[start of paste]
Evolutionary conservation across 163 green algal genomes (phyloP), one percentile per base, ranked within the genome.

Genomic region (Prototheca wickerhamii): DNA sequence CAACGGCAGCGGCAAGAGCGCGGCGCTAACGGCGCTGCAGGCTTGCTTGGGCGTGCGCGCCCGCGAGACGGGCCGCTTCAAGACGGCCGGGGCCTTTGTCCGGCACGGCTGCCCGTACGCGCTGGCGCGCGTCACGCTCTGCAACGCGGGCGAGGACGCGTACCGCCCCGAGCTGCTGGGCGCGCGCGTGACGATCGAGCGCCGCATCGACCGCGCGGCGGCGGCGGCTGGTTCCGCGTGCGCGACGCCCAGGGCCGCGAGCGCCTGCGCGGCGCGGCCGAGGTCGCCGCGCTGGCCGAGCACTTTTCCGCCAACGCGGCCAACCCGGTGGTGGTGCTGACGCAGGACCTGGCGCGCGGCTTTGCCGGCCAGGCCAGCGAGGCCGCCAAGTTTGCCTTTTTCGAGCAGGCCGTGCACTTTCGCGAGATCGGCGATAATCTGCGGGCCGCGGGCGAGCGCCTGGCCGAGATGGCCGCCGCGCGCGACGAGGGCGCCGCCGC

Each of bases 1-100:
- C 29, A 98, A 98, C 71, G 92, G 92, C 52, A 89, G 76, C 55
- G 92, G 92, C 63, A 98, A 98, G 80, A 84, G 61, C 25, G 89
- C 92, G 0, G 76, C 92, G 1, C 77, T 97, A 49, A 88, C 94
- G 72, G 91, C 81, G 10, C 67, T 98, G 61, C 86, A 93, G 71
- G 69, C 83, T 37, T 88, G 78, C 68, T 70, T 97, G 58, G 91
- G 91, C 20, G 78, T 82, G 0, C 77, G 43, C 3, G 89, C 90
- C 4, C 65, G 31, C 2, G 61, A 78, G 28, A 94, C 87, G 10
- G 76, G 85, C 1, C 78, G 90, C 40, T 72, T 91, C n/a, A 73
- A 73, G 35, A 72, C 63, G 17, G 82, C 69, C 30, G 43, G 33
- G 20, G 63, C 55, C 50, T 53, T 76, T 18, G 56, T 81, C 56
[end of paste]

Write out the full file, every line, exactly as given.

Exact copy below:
Evolutionary conservation across 163 green algal genomes (phyloP), one percentile per base, ranked within the genome.

Genomic region (Prototheca wickerhamii): DNA sequence CAACGGCAGCGGCAAGAGCGCGGCGCTAACGGCGCTGCAGGCTTGCTTGGGCGTGCGCGCCCGCGAGACGGGCCGCTTCAAGACGGCCGGGGCCTTTGTCCGGCACGGCTGCCCGTACGCGCTGGCGCGCGTCACGCTCTGCAACGCGGGCGAGGACGCGTACCGCCCCGAGCTGCTGGGCGCGCGCGTGACGATCGAGCGCCGCATCGACCGCGCGGCGGCGGCGGCTGGTTCCGCGTGCGCGACGCCCAGGGCCGCGAGCGCCTGCGCGGCGCGGCCGAGGTCGCCGCGCTGGCCGAGCACTTTTCCGCCAACGCGGCCAACCCGGTGGTGGTGCTGACGCAGGACCTGGCGCGCGGCTTTGCCGGCCAGGCCAGCGAGGCCGCCAAGTTTGCCTTTTTCGAGCAGGCCGTGCACTTTCGCGAGATCGGCGATAATCTGCGGGCCGCGGGCGAGCGCCTGGCCGAGATGGCCGCCGCGCGCGACGAGGGCGCCGCCGC

Each of bases 1-100:
- C 29, A 98, A 98, C 71, G 92, G 92, C 52, A 89, G 76, C 55
- G 92, G 92, C 63, A 98, A 98, G 80, A 84, G 61, C 25, G 89
- C 92, G 0, G 76, C 92, G 1, C 77, T 97, A 49, A 88, C 94
- G 72, G 91, C 81, G 10, C 67, T 98, G 61, C 86, A 93, G 71
- G 69, C 83, T 37, T 88, G 78, C 68, T 70, T 97, G 58, G 91
- G 91, C 20, G 78, T 82, G 0, C 77, G 43, C 3, G 89, C 90
- C 4, C 65, G 31, C 2, G 61, A 78, G 28, A 94, C 87, G 10
- G 76, G 85, C 1, C 78, G 90, C 40, T 72, T 91, C n/a, A 73
- A 73, G 35, A 72, C 63, G 17, G 82, C 69, C 30, G 43, G 33
- G 20, G 63, C 55, C 50, T 53, T 76, T 18, G 56, T 81, C 56